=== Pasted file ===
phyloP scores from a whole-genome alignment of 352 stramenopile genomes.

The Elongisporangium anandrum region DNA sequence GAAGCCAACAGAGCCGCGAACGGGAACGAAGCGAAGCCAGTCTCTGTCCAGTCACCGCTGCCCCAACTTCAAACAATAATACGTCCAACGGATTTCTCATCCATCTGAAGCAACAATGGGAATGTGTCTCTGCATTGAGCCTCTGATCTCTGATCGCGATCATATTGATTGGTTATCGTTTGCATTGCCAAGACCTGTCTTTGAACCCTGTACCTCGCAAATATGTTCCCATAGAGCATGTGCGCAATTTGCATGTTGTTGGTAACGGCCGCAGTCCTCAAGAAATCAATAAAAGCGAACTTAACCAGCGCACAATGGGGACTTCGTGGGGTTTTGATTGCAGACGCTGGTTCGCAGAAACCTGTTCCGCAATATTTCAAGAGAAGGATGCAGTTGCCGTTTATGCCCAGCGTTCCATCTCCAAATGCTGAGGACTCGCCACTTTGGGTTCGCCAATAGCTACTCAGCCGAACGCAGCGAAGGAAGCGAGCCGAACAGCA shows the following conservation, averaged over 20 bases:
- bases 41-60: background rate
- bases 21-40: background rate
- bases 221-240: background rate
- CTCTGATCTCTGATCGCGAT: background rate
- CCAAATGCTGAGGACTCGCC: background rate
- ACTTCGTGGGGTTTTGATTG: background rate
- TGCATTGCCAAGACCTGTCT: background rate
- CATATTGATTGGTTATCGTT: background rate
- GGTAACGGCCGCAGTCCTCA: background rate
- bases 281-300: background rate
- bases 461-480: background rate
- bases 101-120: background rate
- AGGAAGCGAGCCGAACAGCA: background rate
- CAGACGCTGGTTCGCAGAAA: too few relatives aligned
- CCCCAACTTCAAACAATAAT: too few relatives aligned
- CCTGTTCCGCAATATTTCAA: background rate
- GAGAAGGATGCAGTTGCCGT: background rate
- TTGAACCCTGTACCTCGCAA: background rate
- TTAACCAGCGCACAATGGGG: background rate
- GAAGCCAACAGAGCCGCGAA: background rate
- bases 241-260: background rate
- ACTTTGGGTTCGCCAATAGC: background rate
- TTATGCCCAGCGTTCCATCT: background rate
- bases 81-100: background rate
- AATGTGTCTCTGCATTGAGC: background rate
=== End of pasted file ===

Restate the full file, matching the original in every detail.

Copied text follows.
phyloP scores from a whole-genome alignment of 352 stramenopile genomes.

The Elongisporangium anandrum region DNA sequence GAAGCCAACAGAGCCGCGAACGGGAACGAAGCGAAGCCAGTCTCTGTCCAGTCACCGCTGCCCCAACTTCAAACAATAATACGTCCAACGGATTTCTCATCCATCTGAAGCAACAATGGGAATGTGTCTCTGCATTGAGCCTCTGATCTCTGATCGCGATCATATTGATTGGTTATCGTTTGCATTGCCAAGACCTGTCTTTGAACCCTGTACCTCGCAAATATGTTCCCATAGAGCATGTGCGCAATTTGCATGTTGTTGGTAACGGCCGCAGTCCTCAAGAAATCAATAAAAGCGAACTTAACCAGCGCACAATGGGGACTTCGTGGGGTTTTGATTGCAGACGCTGGTTCGCAGAAACCTGTTCCGCAATATTTCAAGAGAAGGATGCAGTTGCCGTTTATGCCCAGCGTTCCATCTCCAAATGCTGAGGACTCGCCACTTTGGGTTCGCCAATAGCTACTCAGCCGAACGCAGCGAAGGAAGCGAGCCGAACAGCA shows the following conservation, averaged over 20 bases:
- bases 41-60: background rate
- bases 21-40: background rate
- bases 221-240: background rate
- CTCTGATCTCTGATCGCGAT: background rate
- CCAAATGCTGAGGACTCGCC: background rate
- ACTTCGTGGGGTTTTGATTG: background rate
- TGCATTGCCAAGACCTGTCT: background rate
- CATATTGATTGGTTATCGTT: background rate
- GGTAACGGCCGCAGTCCTCA: background rate
- bases 281-300: background rate
- bases 461-480: background rate
- bases 101-120: background rate
- AGGAAGCGAGCCGAACAGCA: background rate
- CAGACGCTGGTTCGCAGAAA: too few relatives aligned
- CCCCAACTTCAAACAATAAT: too few relatives aligned
- CCTGTTCCGCAATATTTCAA: background rate
- GAGAAGGATGCAGTTGCCGT: background rate
- TTGAACCCTGTACCTCGCAA: background rate
- TTAACCAGCGCACAATGGGG: background rate
- GAAGCCAACAGAGCCGCGAA: background rate
- bases 241-260: background rate
- ACTTTGGGTTCGCCAATAGC: background rate
- TTATGCCCAGCGTTCCATCT: background rate
- bases 81-100: background rate
- AATGTGTCTCTGCATTGAGC: background rate